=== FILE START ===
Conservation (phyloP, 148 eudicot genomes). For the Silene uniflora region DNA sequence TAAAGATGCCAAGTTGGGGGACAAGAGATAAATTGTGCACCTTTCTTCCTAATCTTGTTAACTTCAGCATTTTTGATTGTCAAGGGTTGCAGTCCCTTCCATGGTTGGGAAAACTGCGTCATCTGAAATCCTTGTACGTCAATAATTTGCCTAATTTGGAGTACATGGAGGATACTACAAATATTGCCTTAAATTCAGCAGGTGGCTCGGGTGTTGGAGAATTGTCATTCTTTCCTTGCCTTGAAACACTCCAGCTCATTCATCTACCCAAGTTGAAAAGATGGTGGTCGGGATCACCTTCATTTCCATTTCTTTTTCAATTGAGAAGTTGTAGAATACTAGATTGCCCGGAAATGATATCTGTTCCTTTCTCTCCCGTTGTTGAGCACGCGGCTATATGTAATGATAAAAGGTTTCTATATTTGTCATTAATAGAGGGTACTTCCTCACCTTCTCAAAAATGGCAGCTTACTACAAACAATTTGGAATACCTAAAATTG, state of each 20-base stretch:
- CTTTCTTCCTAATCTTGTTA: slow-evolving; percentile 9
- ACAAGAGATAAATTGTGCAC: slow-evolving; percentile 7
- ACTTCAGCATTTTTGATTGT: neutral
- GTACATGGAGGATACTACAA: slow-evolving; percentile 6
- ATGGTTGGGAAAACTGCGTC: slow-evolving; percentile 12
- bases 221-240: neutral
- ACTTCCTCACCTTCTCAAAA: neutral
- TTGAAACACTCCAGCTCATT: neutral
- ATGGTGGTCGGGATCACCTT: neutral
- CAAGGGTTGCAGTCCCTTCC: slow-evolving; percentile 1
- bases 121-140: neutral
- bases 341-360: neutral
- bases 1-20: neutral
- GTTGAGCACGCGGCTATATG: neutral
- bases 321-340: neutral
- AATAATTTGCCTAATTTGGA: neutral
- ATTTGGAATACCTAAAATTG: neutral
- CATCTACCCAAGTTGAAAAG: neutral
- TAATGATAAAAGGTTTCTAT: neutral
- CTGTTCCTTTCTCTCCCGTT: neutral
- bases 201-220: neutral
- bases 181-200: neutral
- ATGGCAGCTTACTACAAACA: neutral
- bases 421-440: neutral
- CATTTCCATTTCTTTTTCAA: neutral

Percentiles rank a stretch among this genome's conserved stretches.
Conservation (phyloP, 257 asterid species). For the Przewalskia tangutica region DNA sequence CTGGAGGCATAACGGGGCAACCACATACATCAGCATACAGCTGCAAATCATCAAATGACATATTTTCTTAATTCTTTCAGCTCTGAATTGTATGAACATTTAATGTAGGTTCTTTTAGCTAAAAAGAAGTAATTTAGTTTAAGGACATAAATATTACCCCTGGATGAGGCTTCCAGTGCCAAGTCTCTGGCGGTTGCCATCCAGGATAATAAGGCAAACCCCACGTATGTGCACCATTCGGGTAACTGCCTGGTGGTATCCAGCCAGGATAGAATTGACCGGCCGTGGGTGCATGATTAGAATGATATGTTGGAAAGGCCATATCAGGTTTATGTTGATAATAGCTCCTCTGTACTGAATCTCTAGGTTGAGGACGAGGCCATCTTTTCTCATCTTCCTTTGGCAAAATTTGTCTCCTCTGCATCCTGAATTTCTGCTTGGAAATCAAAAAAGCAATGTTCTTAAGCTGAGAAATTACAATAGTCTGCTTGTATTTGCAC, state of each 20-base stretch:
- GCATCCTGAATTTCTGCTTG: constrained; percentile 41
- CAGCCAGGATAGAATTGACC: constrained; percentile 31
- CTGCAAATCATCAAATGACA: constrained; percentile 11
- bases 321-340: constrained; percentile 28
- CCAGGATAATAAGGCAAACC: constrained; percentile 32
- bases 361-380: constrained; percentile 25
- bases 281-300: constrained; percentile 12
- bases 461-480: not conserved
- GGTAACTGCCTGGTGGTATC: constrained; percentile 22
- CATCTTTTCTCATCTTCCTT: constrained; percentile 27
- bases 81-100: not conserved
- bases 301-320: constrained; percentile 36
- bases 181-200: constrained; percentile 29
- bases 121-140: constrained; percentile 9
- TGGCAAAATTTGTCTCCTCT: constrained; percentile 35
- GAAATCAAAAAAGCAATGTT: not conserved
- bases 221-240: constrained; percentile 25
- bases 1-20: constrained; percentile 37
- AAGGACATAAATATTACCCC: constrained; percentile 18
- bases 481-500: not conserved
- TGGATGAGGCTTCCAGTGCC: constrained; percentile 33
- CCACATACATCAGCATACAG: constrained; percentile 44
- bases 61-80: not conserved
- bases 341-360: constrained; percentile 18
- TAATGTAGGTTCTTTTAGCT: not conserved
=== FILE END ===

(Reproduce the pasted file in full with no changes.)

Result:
Conservation (phyloP, 148 eudicot genomes). For the Silene uniflora region DNA sequence TAAAGATGCCAAGTTGGGGGACAAGAGATAAATTGTGCACCTTTCTTCCTAATCTTGTTAACTTCAGCATTTTTGATTGTCAAGGGTTGCAGTCCCTTCCATGGTTGGGAAAACTGCGTCATCTGAAATCCTTGTACGTCAATAATTTGCCTAATTTGGAGTACATGGAGGATACTACAAATATTGCCTTAAATTCAGCAGGTGGCTCGGGTGTTGGAGAATTGTCATTCTTTCCTTGCCTTGAAACACTCCAGCTCATTCATCTACCCAAGTTGAAAAGATGGTGGTCGGGATCACCTTCATTTCCATTTCTTTTTCAATTGAGAAGTTGTAGAATACTAGATTGCCCGGAAATGATATCTGTTCCTTTCTCTCCCGTTGTTGAGCACGCGGCTATATGTAATGATAAAAGGTTTCTATATTTGTCATTAATAGAGGGTACTTCCTCACCTTCTCAAAAATGGCAGCTTACTACAAACAATTTGGAATACCTAAAATTG, state of each 20-base stretch:
- CTTTCTTCCTAATCTTGTTA: slow-evolving; percentile 9
- ACAAGAGATAAATTGTGCAC: slow-evolving; percentile 7
- ACTTCAGCATTTTTGATTGT: neutral
- GTACATGGAGGATACTACAA: slow-evolving; percentile 6
- ATGGTTGGGAAAACTGCGTC: slow-evolving; percentile 12
- bases 221-240: neutral
- ACTTCCTCACCTTCTCAAAA: neutral
- TTGAAACACTCCAGCTCATT: neutral
- ATGGTGGTCGGGATCACCTT: neutral
- CAAGGGTTGCAGTCCCTTCC: slow-evolving; percentile 1
- bases 121-140: neutral
- bases 341-360: neutral
- bases 1-20: neutral
- GTTGAGCACGCGGCTATATG: neutral
- bases 321-340: neutral
- AATAATTTGCCTAATTTGGA: neutral
- ATTTGGAATACCTAAAATTG: neutral
- CATCTACCCAAGTTGAAAAG: neutral
- TAATGATAAAAGGTTTCTAT: neutral
- CTGTTCCTTTCTCTCCCGTT: neutral
- bases 201-220: neutral
- bases 181-200: neutral
- ATGGCAGCTTACTACAAACA: neutral
- bases 421-440: neutral
- CATTTCCATTTCTTTTTCAA: neutral

Percentiles rank a stretch among this genome's conserved stretches.
Conservation (phyloP, 257 asterid species). For the Przewalskia tangutica region DNA sequence CTGGAGGCATAACGGGGCAACCACATACATCAGCATACAGCTGCAAATCATCAAATGACATATTTTCTTAATTCTTTCAGCTCTGAATTGTATGAACATTTAATGTAGGTTCTTTTAGCTAAAAAGAAGTAATTTAGTTTAAGGACATAAATATTACCCCTGGATGAGGCTTCCAGTGCCAAGTCTCTGGCGGTTGCCATCCAGGATAATAAGGCAAACCCCACGTATGTGCACCATTCGGGTAACTGCCTGGTGGTATCCAGCCAGGATAGAATTGACCGGCCGTGGGTGCATGATTAGAATGATATGTTGGAAAGGCCATATCAGGTTTATGTTGATAATAGCTCCTCTGTACTGAATCTCTAGGTTGAGGACGAGGCCATCTTTTCTCATCTTCCTTTGGCAAAATTTGTCTCCTCTGCATCCTGAATTTCTGCTTGGAAATCAAAAAAGCAATGTTCTTAAGCTGAGAAATTACAATAGTCTGCTTGTATTTGCAC, state of each 20-base stretch:
- GCATCCTGAATTTCTGCTTG: constrained; percentile 41
- CAGCCAGGATAGAATTGACC: constrained; percentile 31
- CTGCAAATCATCAAATGACA: constrained; percentile 11
- bases 321-340: constrained; percentile 28
- CCAGGATAATAAGGCAAACC: constrained; percentile 32
- bases 361-380: constrained; percentile 25
- bases 281-300: constrained; percentile 12
- bases 461-480: not conserved
- GGTAACTGCCTGGTGGTATC: constrained; percentile 22
- CATCTTTTCTCATCTTCCTT: constrained; percentile 27
- bases 81-100: not conserved
- bases 301-320: constrained; percentile 36
- bases 181-200: constrained; percentile 29
- bases 121-140: constrained; percentile 9
- TGGCAAAATTTGTCTCCTCT: constrained; percentile 35
- GAAATCAAAAAAGCAATGTT: not conserved
- bases 221-240: constrained; percentile 25
- bases 1-20: constrained; percentile 37
- AAGGACATAAATATTACCCC: constrained; percentile 18
- bases 481-500: not conserved
- TGGATGAGGCTTCCAGTGCC: constrained; percentile 33
- CCACATACATCAGCATACAG: constrained; percentile 44
- bases 61-80: not conserved
- bases 341-360: constrained; percentile 18
- TAATGTAGGTTCTTTTAGCT: not conserved